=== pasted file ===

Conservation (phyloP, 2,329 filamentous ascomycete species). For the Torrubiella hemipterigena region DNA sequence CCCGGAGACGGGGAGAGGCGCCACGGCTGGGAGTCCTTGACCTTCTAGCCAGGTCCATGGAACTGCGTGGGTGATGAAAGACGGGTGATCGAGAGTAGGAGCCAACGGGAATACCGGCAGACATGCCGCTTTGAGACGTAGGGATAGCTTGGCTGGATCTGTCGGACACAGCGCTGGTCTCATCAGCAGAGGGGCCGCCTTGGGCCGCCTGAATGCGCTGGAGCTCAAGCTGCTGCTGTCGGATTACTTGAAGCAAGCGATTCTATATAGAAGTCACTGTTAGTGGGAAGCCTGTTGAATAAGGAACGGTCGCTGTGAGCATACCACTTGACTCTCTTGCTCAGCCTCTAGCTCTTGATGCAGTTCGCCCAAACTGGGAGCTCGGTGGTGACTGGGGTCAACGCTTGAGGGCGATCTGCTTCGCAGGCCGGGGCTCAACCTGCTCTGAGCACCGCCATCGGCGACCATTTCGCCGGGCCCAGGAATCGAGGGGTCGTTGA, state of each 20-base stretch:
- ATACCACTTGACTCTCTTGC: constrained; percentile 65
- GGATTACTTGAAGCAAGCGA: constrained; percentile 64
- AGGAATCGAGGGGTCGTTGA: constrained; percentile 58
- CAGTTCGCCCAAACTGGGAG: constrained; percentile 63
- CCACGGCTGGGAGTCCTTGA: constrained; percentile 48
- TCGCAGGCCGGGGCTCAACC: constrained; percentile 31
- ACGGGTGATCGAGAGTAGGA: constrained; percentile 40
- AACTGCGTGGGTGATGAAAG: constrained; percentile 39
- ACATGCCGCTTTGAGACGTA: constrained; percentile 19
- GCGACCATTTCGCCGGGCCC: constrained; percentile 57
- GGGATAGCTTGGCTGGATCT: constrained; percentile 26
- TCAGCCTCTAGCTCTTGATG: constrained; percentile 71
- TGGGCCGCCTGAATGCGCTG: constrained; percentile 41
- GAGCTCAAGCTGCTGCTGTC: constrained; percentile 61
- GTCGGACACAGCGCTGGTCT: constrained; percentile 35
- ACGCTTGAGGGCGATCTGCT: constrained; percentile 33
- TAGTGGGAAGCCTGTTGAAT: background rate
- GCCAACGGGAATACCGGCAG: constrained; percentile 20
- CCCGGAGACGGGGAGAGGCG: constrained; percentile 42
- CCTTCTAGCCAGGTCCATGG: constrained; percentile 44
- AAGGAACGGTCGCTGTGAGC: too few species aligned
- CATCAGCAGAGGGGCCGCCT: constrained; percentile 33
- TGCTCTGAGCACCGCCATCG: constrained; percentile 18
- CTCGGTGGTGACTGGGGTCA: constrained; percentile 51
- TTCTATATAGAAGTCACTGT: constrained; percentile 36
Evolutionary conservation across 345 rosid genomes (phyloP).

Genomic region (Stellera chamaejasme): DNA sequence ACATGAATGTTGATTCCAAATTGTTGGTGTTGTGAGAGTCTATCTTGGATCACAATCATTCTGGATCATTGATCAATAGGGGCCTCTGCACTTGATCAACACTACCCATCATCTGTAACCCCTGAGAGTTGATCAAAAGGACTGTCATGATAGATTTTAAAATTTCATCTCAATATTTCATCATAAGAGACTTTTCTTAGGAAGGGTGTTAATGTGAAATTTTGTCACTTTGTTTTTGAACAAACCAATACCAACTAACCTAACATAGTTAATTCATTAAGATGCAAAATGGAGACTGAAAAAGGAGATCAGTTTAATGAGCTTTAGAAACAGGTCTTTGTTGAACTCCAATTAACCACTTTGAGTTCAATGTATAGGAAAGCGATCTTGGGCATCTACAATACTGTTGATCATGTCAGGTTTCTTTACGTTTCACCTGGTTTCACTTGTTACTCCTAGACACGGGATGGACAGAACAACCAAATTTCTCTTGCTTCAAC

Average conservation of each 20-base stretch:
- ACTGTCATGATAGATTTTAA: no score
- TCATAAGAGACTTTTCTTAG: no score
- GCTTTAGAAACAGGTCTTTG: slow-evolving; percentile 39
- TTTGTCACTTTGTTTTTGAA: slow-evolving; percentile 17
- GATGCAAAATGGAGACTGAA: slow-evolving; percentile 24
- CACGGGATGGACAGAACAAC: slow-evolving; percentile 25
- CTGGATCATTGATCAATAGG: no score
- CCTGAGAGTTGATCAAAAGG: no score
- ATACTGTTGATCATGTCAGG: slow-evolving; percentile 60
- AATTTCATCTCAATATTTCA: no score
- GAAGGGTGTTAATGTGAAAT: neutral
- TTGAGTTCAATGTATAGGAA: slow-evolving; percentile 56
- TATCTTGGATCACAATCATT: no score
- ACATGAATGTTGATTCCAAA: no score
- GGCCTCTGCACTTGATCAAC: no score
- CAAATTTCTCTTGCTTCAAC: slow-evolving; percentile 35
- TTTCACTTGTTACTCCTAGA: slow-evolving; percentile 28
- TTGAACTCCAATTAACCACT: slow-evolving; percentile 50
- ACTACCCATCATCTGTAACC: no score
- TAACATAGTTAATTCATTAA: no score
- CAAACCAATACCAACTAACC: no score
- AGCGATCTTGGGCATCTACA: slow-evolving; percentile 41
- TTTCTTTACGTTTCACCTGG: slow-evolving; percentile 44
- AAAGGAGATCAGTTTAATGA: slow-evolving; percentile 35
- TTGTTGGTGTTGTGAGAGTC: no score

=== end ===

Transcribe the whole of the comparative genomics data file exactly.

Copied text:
Conservation (phyloP, 2,329 filamentous ascomycete species). For the Torrubiella hemipterigena region DNA sequence CCCGGAGACGGGGAGAGGCGCCACGGCTGGGAGTCCTTGACCTTCTAGCCAGGTCCATGGAACTGCGTGGGTGATGAAAGACGGGTGATCGAGAGTAGGAGCCAACGGGAATACCGGCAGACATGCCGCTTTGAGACGTAGGGATAGCTTGGCTGGATCTGTCGGACACAGCGCTGGTCTCATCAGCAGAGGGGCCGCCTTGGGCCGCCTGAATGCGCTGGAGCTCAAGCTGCTGCTGTCGGATTACTTGAAGCAAGCGATTCTATATAGAAGTCACTGTTAGTGGGAAGCCTGTTGAATAAGGAACGGTCGCTGTGAGCATACCACTTGACTCTCTTGCTCAGCCTCTAGCTCTTGATGCAGTTCGCCCAAACTGGGAGCTCGGTGGTGACTGGGGTCAACGCTTGAGGGCGATCTGCTTCGCAGGCCGGGGCTCAACCTGCTCTGAGCACCGCCATCGGCGACCATTTCGCCGGGCCCAGGAATCGAGGGGTCGTTGA, state of each 20-base stretch:
- ATACCACTTGACTCTCTTGC: constrained; percentile 65
- GGATTACTTGAAGCAAGCGA: constrained; percentile 64
- AGGAATCGAGGGGTCGTTGA: constrained; percentile 58
- CAGTTCGCCCAAACTGGGAG: constrained; percentile 63
- CCACGGCTGGGAGTCCTTGA: constrained; percentile 48
- TCGCAGGCCGGGGCTCAACC: constrained; percentile 31
- ACGGGTGATCGAGAGTAGGA: constrained; percentile 40
- AACTGCGTGGGTGATGAAAG: constrained; percentile 39
- ACATGCCGCTTTGAGACGTA: constrained; percentile 19
- GCGACCATTTCGCCGGGCCC: constrained; percentile 57
- GGGATAGCTTGGCTGGATCT: constrained; percentile 26
- TCAGCCTCTAGCTCTTGATG: constrained; percentile 71
- TGGGCCGCCTGAATGCGCTG: constrained; percentile 41
- GAGCTCAAGCTGCTGCTGTC: constrained; percentile 61
- GTCGGACACAGCGCTGGTCT: constrained; percentile 35
- ACGCTTGAGGGCGATCTGCT: constrained; percentile 33
- TAGTGGGAAGCCTGTTGAAT: background rate
- GCCAACGGGAATACCGGCAG: constrained; percentile 20
- CCCGGAGACGGGGAGAGGCG: constrained; percentile 42
- CCTTCTAGCCAGGTCCATGG: constrained; percentile 44
- AAGGAACGGTCGCTGTGAGC: too few species aligned
- CATCAGCAGAGGGGCCGCCT: constrained; percentile 33
- TGCTCTGAGCACCGCCATCG: constrained; percentile 18
- CTCGGTGGTGACTGGGGTCA: constrained; percentile 51
- TTCTATATAGAAGTCACTGT: constrained; percentile 36
Evolutionary conservation across 345 rosid genomes (phyloP).

Genomic region (Stellera chamaejasme): DNA sequence ACATGAATGTTGATTCCAAATTGTTGGTGTTGTGAGAGTCTATCTTGGATCACAATCATTCTGGATCATTGATCAATAGGGGCCTCTGCACTTGATCAACACTACCCATCATCTGTAACCCCTGAGAGTTGATCAAAAGGACTGTCATGATAGATTTTAAAATTTCATCTCAATATTTCATCATAAGAGACTTTTCTTAGGAAGGGTGTTAATGTGAAATTTTGTCACTTTGTTTTTGAACAAACCAATACCAACTAACCTAACATAGTTAATTCATTAAGATGCAAAATGGAGACTGAAAAAGGAGATCAGTTTAATGAGCTTTAGAAACAGGTCTTTGTTGAACTCCAATTAACCACTTTGAGTTCAATGTATAGGAAAGCGATCTTGGGCATCTACAATACTGTTGATCATGTCAGGTTTCTTTACGTTTCACCTGGTTTCACTTGTTACTCCTAGACACGGGATGGACAGAACAACCAAATTTCTCTTGCTTCAAC

Average conservation of each 20-base stretch:
- ACTGTCATGATAGATTTTAA: no score
- TCATAAGAGACTTTTCTTAG: no score
- GCTTTAGAAACAGGTCTTTG: slow-evolving; percentile 39
- TTTGTCACTTTGTTTTTGAA: slow-evolving; percentile 17
- GATGCAAAATGGAGACTGAA: slow-evolving; percentile 24
- CACGGGATGGACAGAACAAC: slow-evolving; percentile 25
- CTGGATCATTGATCAATAGG: no score
- CCTGAGAGTTGATCAAAAGG: no score
- ATACTGTTGATCATGTCAGG: slow-evolving; percentile 60
- AATTTCATCTCAATATTTCA: no score
- GAAGGGTGTTAATGTGAAAT: neutral
- TTGAGTTCAATGTATAGGAA: slow-evolving; percentile 56
- TATCTTGGATCACAATCATT: no score
- ACATGAATGTTGATTCCAAA: no score
- GGCCTCTGCACTTGATCAAC: no score
- CAAATTTCTCTTGCTTCAAC: slow-evolving; percentile 35
- TTTCACTTGTTACTCCTAGA: slow-evolving; percentile 28
- TTGAACTCCAATTAACCACT: slow-evolving; percentile 50
- ACTACCCATCATCTGTAACC: no score
- TAACATAGTTAATTCATTAA: no score
- CAAACCAATACCAACTAACC: no score
- AGCGATCTTGGGCATCTACA: slow-evolving; percentile 41
- TTTCTTTACGTTTCACCTGG: slow-evolving; percentile 44
- AAAGGAGATCAGTTTAATGA: slow-evolving; percentile 35
- TTGTTGGTGTTGTGAGAGTC: no score